Wolf Chat

Discuss wolves (news, sightings, etc.).

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xXWolfFangsXx
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Conservation Status of the Gray Wolf in the United States

Post by xXWolfFangsXx » Thu Feb 21, 2019 3:36 pm

When my mom was a kid she had an encounter with a big wolf in Washington when she went for a walk. it was growling and snarling at her till she backed up slowly
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Re: Conservation Status of the Gray Wolf in the United States

Post by paperpaws » Fri Feb 22, 2019 8:41 am

xXWolfFangsXx wrote:
Thu Feb 21, 2019 3:36 pm
When my mom was a kid she had an encounter with a big wolf in Washington when she went for a walk. it was growling and snarling at her till she backed up slowly
I've split your post from the conservation status topic and merged it with this wolf chat topic, as this is a more suitable place to share wolf anecdotes like yours. Sounds like your mother had a scary experience!
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Re: Wolf Chat

Post by elkhunter123456 » Thu Mar 21, 2019 3:28 pm

I like wolves because of their intelligence and ability to hunt large prey like elk, moose, and bison with or without a pack. There lifestyle is unique and fun to read about.

Here are some facts:
competitors include cougars, bears, coyotes, wolverines and much more

The largest wolf ever recorded was 230 pounds!

There primary prey is elk but in winter they will sometimes hunt bison due to lack of elk. other prey includes moose, sheep, goat, beavers, hares and rodents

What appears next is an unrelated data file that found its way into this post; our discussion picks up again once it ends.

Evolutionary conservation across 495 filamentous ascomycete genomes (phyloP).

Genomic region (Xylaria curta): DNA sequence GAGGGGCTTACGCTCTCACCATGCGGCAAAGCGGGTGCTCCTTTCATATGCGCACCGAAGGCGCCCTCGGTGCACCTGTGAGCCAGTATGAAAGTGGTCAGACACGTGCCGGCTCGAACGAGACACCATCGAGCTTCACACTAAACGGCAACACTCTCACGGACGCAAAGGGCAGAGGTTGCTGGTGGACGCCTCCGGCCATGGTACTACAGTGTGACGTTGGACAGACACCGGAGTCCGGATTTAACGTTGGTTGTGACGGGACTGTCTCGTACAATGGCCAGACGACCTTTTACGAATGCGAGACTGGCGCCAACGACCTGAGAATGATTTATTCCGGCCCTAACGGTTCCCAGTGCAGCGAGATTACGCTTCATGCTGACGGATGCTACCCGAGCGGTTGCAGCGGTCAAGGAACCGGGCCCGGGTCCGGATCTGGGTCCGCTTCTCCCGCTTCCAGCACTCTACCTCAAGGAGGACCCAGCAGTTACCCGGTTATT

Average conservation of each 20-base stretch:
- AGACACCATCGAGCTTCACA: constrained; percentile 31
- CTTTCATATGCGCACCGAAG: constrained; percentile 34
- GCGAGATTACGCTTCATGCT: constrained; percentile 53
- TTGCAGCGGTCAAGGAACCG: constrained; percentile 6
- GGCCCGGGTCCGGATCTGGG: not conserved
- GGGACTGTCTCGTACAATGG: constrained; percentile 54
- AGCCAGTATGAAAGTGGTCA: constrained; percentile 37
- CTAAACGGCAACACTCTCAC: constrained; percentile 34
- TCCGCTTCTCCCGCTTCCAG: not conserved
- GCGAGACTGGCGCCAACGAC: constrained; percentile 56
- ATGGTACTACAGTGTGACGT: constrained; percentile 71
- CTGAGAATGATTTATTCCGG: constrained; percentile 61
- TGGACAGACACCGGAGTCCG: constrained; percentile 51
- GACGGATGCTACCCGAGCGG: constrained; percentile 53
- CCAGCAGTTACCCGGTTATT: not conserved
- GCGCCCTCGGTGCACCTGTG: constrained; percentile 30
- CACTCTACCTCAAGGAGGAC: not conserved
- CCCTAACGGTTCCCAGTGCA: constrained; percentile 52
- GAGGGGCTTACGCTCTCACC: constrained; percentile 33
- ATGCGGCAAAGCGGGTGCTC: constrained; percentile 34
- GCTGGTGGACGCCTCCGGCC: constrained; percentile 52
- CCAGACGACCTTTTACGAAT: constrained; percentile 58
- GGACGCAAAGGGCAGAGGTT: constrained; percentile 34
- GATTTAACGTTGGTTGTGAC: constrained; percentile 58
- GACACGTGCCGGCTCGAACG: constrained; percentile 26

The smallest species of wolf is the Arabian wolf
prey:
hare
beaver
mule deer
elk
moose
competitors:
raven
eagle
fox
coyote
wolf
cougar
bear

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Re: Wolf Chat

Post by Koa » Fri Mar 22, 2019 9:01 am

elkhunter123456 wrote:
Thu Mar 21, 2019 3:28 pm
I like wolves because of their intelligence and ability to hunt large prey like elk, moose, and bison with or without a pack. There lifestyle is unique and fun to read about.

Here are some facts:
competitors include cougars, bears, coyotes, wolverines and much more

The largest wolf ever recorded was 230 pounds!

There primary prey is elk but in winter they will sometimes hunt bison due to lack of elk. other prey includes moose, sheep, goat, beavers, hares and rodents

The smallest species of wolf is the Arabian wolf
It's actually a common misconception that wolves have to go after prey other than elk in the winter.
CLBaileyi wrote:
Thu Feb 19, 2009 8:56 pm
Snowmuzzle wrote:It also depends how hungry they are. For example, in summer there may be enough hares and young fawns to feed the wolves without much larger prey. In the winter, however, they are more desperate so will take more risks to get food, like hunting bison.
Actually, wolves kill a variety of prey throughout the year (i.e. they will eat elk/bison throughout the year) and not just in winter. Also, they are not "desparate" for food to go after bison. There are also plenty of large prey available in the spring and summer and wolves, along with other predators, take adult elk and the like. It also has nothing to do with "how hungry" they are in the summer vs. winter. There are alot of articles written about wolves and prey in the journals on line-you might find more specific information there. Also, the IWC has a great section on their website about wolves and prey. I highly recommend it.